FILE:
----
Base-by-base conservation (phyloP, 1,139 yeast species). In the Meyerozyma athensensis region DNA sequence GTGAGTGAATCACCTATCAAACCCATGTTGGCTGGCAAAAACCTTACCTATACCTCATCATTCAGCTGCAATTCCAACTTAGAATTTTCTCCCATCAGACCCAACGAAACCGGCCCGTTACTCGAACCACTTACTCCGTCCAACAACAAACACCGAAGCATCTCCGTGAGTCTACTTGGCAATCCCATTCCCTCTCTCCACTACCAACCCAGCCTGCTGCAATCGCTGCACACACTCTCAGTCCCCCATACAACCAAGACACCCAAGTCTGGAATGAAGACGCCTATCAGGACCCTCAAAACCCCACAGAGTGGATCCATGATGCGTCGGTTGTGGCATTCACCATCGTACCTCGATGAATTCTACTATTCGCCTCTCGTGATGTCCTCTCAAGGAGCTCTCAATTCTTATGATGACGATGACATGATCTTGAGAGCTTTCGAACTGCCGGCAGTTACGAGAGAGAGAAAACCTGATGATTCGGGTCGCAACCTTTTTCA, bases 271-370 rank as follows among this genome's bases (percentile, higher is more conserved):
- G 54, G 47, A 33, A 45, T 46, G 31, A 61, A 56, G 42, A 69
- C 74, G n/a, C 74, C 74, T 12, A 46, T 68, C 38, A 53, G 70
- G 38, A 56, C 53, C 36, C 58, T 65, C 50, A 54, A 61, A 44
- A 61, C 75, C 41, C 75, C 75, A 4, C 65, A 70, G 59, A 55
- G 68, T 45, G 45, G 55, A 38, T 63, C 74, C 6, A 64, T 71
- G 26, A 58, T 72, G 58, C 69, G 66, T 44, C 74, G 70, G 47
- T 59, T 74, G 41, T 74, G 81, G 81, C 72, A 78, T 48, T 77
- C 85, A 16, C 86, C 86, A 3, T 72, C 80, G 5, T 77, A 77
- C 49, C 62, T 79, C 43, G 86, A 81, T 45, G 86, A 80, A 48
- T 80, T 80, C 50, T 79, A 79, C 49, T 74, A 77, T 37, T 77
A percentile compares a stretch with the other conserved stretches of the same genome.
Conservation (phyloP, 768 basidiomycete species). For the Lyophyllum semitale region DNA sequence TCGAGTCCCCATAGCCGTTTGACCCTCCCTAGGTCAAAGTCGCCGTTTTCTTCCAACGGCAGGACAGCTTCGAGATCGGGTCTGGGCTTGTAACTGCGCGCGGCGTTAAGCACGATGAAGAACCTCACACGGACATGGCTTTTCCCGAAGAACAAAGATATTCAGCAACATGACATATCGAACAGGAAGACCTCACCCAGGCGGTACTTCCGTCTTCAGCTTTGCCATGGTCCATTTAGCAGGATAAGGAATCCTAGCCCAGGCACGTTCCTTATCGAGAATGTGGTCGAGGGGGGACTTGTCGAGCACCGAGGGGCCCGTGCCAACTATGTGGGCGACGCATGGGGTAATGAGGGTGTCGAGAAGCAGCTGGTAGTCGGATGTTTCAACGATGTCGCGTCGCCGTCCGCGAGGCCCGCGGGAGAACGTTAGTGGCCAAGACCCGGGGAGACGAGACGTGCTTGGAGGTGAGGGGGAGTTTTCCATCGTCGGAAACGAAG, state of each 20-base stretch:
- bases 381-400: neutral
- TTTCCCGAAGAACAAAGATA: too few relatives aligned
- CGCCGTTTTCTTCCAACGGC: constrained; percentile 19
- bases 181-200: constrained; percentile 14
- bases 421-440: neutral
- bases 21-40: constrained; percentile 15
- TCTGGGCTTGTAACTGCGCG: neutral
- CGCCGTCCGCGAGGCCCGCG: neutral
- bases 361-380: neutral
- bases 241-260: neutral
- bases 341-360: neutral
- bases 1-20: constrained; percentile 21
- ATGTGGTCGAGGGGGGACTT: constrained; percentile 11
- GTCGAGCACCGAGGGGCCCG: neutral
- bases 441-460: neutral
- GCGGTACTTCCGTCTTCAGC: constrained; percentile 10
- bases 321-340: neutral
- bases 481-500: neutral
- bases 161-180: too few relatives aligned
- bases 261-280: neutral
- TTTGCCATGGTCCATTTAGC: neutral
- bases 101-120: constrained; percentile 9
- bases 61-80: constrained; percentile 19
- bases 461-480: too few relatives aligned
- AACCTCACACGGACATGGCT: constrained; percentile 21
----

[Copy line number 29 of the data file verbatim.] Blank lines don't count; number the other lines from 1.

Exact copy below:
- GCGGTACTTCCGTCTTCAGC: constrained; percentile 10